A widespread misconception regarding this temple, which is located in Pragpur in the Kangra Valley of Himachal Pradesh, is that the Shivlinga is gradually settling beneath the earth. When the planet is filled with evil powers, it is thought that the Shivlinga will completely disappear. This temple is associated with a lot of legends. Believers also acknowledge the temple as the entrance to Hades, where the saints travel to worship Lord Shiva. Even Ravana, according to tradition, used to stop here on his route to Mount Kailash, where he worshipped Lord Shiva. Additionally, it is said that the temple is where the Pandavas sought the blessing of success in their conflict with the Kauravas.
Mangalagiri’s Sri Panakala Lakshmi Narasimhaswamy
Sri Panakala Lakshmi Narasimhaswamy, perched atop the hill, is thought to be perched on a volcano, which, should it ever erupt, will bring down the entire temple and the area around it. The worshippers think that since Lord Vishnu is in charge of it, the volcano won’t ever erupt. In the belief that Lord Vishnu won’t permit the volcano to erupt, a special Prasadam made of jaggery water is served here and is referred to as Panakam. The temple is well-known in the neighbourhood and is surrounded by a few other temples.
Jaipur’s Rameshwar Mahadev Temple
One of the most well-known locations in Jaipur is perhaps the Rameshwar Mahadev Temple, which is located in the magnificent fort of Amer. The Rameshwar Mahadev temple, which is devoted to Lord Shiva, is a remarkable example of Rajput construction and demonstrates an unwavering belief in the strength of Lord Shiva. The shrine bears Maharaja Ram Singh’s name because he built it. The deity of Lord Shiva and his bride Parvati, as well as their offspring Lord Ganesha and Kartikeya, have all been kept apart from one another, which gives the temple its allure as a site of worship despite the fact that it is surrounded by the fort’s lush green gardens.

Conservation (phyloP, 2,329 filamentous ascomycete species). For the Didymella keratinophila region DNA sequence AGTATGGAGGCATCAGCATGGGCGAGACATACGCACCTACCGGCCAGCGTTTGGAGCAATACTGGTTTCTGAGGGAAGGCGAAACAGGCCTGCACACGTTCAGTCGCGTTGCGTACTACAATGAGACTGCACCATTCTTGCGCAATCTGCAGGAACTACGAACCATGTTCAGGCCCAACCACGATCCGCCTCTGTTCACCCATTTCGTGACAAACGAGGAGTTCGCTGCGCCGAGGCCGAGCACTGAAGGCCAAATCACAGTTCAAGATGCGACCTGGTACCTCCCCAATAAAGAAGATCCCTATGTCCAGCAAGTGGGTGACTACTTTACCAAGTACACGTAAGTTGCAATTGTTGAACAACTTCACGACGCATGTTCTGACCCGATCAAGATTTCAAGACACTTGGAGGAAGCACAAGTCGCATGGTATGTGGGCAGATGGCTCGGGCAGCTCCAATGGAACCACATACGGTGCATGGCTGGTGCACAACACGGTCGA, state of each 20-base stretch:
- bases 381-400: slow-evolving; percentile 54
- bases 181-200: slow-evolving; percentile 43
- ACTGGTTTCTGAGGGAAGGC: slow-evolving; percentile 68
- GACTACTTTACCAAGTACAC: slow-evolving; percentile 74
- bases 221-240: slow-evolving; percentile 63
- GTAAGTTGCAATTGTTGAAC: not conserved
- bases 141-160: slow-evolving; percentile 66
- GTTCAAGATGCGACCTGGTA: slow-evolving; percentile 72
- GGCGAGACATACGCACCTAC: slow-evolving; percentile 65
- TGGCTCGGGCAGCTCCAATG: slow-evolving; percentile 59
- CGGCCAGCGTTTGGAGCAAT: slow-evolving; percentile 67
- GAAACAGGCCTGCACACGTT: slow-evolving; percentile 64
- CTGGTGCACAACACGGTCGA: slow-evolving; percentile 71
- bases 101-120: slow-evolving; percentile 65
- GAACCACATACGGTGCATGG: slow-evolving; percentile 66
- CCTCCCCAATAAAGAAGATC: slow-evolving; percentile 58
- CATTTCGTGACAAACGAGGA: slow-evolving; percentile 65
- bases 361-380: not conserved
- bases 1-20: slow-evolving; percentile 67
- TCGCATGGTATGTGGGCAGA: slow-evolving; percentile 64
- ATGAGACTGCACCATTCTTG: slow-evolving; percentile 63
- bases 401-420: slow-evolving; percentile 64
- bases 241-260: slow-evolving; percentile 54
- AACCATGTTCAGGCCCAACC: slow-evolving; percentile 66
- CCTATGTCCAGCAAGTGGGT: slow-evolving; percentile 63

Jaipur’s Pataleshwar Temple
Jaipur’s Pataleshwar Temple Due to its gorgeous architecture and lengthy history, this temple is well known among its followers. Approximately 150 years ago, during an excavation, idols of Lord Shiva and his complete family were discovered 10–12 feet under the surface. It is thought that Sawai Madho Singh gifted a piece of land to a saint at that time. After the excavation, the worshippers built a temple in this location. The fact that the drainage system around the Shivlinga is connected to a well located on the temple grounds furthers the allure of the structure by ensuring that the water applied to the Shivlinga is not lost. The temple’s red exterior walls are beautifully carved, and the interior is also beautifully carved.
Bhakura Mahadev/Buteshwar Nath Temple, Marauda Village, Chhattisgarh
Temple of Bhuteshwar Nath This temple in the Chhattisgarh town of Marauda is renowned for its Shivlinga and is a must-see. This Shivlinga is reputed to grow taller every year as it stands in the middle of a forest. Locals claim that the Shivlinga grows by at least 6 to 8 inches each year. It is believed that the land on which the Shivlinga is located belonged to a Zamindar by the name of Shobha Singh, who once heard the bellow of the bull and the roar of the lion while wandering nearby. Shobha Singh took a few people with him to the location where he heard the sounds, and they discovered an oddly absent lion and bull
Hathroi and Dhuleshwar Mahadev
Hathroi and Dhuleshwar Mahadev This temple, which is situated in Rajasthan close to Hathroi and has a mythology attached to it, is a unique place of worship. It is stated that the temple has the ability to grant people’s wishes and provide complete peace of mind. According to mythology, this location was once frequented by a Rawal of Samona Thikana who had a contract to build a temple there. The Rawal once used a naturally occurring Shivlinga as a peg and hitched his elephant to it. In his dream, Lord Shiva approached and urged him not to.
Temple at Gupta Dham Cave, Rohtas, Bihar
Temple in Gupta Dham Cave The Kaimur plateau contains the cave temple known as Gupta Dham. A limestone Shivalinga can be found inside the cave. Inscriptions on the interior walls that have not yet been interpreted, according to historians, may contain important information. After entering the cave far enough, there is a ravine there named Paatal Ganga. A path leading to another cave can be found in the midst of this one. A fair is held here during Basant Panchami and Navratras, and visitors from all across the nation come to witness it.
Jaipur’s Geteshwar Mahadev
Jaipur’s Geteshwar Mahadev A well-known Shiva Temple in Rajasthan is called Geteshwar Mahadev, and it is situated on Gad Ganesh Hill. The nearly 500 steps that lead up to this ancient temple draw pilgrims from all around the nation. According to legend, the temple was named for the reigning King, whose name was Gate. The Goddess Parvati, Jagadamba, and Nandi idols are all present in the little, dome-shaped temple. A sizable number of followers of Lord Shiva come here to worship him every Monday and during Shivratri.